How do you become a scientist? Ask anyone in the profession and you'll probably hear some version of the following: get a Bachelor's of Science degree, work in a lab, get into a PhD program, publish some papers, get a good post-doctoral position, publish some more papers and then apply for a tenure-track job at a large university. It's a long road—and you get to spend those 10 to 15 years as a poor graduate student or underpaid postdoc, while you watch your peers launch careers, start families, and contribute to their 401(k) plans.
And then comes the academic job market. According to Brandeis University biochemist Dr. Gregory Petsko, who recently chaired a National Academy of Sciences committee on the postdoctoral experience in the US, less than 20 percent of aspiring postdocs today get highly coveted jobs in academia. That's less than one in five. Naturally, many more end up in industry, in government, and in many other sectors—but not the one they were trained for or probably hoping for. "We're fond of saying that we should prepare people for alternative careers," explains Pesko, "without realizing that we're the alternative career."
Ethan Perlstein was one of these postdocs—before he decided he'd had enough. He had gotten his Ph.D. at Harvard under Stuart Schreiber, the legendary chemist, and then gone on to a prestigious postdoctoral fellowship in genomics at Princeton. He'd published in top journals, like the Proceedings of the National Academy of Sciences and Genetics. He'd put in 13 years. But that "came to a close at the end of 2012," says Perlstein on this week’s episode, "when I encountered what I have been calling the postdocalypse, which is this pretty bad job market for professionally trained Ph.Ds—life scientists, in particular." After two years of searching for an assistant professorship, going up against an army of highly qualified, job-hungry scientists, he gave up.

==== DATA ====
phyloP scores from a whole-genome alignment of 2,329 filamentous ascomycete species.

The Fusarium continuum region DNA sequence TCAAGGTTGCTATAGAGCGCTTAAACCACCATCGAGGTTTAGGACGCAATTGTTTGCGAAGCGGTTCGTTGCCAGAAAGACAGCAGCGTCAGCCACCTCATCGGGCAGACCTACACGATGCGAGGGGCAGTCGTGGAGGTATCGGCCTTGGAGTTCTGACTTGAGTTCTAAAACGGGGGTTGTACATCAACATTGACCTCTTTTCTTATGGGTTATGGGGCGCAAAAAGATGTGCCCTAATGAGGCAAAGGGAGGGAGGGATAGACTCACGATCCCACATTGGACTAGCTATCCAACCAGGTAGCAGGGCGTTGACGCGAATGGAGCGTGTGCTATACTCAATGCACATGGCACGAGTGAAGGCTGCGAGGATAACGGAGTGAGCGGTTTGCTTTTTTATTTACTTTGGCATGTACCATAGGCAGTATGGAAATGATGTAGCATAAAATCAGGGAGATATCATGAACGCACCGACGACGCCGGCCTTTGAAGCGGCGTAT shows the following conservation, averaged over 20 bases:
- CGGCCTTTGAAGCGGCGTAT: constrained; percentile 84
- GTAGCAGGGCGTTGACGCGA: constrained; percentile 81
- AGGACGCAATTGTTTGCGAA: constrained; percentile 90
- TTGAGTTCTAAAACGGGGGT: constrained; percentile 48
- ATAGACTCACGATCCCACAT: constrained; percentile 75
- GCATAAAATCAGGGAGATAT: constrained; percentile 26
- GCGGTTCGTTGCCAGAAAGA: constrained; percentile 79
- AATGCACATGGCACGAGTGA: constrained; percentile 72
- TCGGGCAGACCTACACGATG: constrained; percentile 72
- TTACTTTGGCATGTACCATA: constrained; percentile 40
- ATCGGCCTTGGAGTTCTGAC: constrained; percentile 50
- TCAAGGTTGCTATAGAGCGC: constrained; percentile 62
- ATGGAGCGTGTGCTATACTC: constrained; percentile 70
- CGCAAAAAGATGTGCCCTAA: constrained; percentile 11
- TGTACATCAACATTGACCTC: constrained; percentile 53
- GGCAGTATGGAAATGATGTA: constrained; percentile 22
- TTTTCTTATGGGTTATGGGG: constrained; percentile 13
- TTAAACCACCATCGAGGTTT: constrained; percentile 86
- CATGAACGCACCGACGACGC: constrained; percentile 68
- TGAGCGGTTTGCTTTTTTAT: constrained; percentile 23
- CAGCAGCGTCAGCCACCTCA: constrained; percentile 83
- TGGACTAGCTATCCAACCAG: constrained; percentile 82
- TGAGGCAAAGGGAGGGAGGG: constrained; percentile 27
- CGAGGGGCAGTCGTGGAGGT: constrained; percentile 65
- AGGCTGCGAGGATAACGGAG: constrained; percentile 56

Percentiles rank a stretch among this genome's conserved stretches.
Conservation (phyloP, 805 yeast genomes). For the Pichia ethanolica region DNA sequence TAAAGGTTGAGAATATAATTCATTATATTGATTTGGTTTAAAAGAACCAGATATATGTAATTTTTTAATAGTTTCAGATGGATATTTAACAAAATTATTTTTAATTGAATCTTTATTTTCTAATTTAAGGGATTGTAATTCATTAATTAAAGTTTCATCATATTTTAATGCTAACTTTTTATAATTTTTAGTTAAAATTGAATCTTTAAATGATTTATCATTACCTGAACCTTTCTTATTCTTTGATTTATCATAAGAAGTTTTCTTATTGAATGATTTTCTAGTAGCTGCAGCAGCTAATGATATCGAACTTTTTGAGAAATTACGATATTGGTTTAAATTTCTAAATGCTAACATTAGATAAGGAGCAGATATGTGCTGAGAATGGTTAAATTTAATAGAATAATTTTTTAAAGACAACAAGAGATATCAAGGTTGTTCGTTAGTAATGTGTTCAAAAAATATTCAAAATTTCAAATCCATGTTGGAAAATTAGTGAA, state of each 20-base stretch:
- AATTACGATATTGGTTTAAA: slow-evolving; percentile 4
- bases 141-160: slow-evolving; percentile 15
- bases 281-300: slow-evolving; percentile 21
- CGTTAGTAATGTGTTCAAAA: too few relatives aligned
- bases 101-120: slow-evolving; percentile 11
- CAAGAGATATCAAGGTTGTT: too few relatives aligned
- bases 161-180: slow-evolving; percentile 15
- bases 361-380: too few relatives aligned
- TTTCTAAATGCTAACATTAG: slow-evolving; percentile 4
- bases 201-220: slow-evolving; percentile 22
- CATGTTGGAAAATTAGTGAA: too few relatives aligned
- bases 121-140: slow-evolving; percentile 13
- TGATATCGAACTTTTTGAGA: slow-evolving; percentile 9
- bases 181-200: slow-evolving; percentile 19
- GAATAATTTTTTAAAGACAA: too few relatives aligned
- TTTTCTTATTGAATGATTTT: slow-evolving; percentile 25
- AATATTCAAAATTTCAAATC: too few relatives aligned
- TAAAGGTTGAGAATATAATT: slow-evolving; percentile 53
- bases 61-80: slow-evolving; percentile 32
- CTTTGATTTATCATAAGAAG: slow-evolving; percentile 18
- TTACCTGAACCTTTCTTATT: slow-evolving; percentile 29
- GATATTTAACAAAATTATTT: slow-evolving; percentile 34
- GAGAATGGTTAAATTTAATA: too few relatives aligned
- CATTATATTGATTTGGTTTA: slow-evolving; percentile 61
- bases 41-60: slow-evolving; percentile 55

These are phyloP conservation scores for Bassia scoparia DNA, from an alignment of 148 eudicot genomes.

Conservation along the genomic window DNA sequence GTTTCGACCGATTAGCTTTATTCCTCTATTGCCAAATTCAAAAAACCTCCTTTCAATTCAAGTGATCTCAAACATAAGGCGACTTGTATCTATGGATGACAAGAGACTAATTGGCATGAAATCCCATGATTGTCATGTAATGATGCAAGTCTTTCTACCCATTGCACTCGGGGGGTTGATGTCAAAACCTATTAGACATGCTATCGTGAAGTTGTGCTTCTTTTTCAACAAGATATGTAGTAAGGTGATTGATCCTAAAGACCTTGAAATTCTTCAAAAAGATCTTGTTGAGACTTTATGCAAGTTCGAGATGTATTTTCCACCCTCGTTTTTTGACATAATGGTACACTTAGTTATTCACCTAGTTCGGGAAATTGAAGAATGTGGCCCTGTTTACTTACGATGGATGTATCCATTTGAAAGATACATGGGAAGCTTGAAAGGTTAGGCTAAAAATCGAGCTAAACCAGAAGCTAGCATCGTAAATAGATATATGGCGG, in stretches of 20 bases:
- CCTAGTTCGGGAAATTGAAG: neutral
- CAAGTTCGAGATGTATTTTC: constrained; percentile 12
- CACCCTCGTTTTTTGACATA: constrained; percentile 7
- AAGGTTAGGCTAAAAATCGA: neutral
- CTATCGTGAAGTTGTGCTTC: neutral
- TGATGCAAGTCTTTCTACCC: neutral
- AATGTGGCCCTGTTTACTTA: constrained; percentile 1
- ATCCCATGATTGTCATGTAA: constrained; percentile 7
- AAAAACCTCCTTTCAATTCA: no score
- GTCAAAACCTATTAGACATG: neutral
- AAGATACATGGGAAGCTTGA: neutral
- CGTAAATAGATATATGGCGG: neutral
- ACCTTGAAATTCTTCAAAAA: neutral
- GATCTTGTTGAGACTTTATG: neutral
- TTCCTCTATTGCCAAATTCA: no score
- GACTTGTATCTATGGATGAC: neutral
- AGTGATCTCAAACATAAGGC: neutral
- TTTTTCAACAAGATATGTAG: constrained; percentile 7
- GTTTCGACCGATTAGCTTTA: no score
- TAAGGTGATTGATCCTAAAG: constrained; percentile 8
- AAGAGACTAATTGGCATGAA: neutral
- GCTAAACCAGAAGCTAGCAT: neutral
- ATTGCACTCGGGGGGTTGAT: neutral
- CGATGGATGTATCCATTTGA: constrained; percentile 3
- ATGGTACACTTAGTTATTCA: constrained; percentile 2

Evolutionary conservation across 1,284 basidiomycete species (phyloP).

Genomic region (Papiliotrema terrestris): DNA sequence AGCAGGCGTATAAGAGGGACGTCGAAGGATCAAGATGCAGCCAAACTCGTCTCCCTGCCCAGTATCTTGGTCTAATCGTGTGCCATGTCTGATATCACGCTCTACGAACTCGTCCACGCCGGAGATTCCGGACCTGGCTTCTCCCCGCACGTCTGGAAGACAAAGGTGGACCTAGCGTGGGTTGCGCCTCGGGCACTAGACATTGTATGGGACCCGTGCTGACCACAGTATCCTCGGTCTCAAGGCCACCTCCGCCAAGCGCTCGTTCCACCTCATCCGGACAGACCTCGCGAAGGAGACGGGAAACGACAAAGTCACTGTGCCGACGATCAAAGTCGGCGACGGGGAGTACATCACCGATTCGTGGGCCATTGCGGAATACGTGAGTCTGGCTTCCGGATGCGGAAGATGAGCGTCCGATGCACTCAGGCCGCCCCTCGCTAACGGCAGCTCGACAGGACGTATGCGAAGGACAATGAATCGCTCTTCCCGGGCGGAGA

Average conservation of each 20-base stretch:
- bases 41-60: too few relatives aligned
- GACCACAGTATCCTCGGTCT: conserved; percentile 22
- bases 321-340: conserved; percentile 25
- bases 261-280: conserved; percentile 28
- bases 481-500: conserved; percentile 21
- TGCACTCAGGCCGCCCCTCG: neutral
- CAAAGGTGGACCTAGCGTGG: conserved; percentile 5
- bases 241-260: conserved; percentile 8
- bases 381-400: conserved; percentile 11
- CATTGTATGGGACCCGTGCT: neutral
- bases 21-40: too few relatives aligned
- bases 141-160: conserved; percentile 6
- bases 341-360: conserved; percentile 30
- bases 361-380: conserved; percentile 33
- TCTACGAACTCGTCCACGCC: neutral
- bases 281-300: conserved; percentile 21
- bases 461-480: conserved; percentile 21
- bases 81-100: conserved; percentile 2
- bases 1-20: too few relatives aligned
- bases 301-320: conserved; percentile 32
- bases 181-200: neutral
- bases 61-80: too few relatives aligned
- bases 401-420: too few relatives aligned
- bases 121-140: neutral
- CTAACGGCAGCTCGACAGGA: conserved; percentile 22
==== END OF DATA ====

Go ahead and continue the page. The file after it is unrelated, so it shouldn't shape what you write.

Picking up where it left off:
We talked to Perlstein about the postdocalypse, what it means for science, and what he’s doing about it.
This episode also features a story about the upcoming release of the UN Intergovernmental Panel on Climate Change's report on global warming impacts, and a discussion about the difficult question of when screening for disease conditions is (and isn't) a good idea.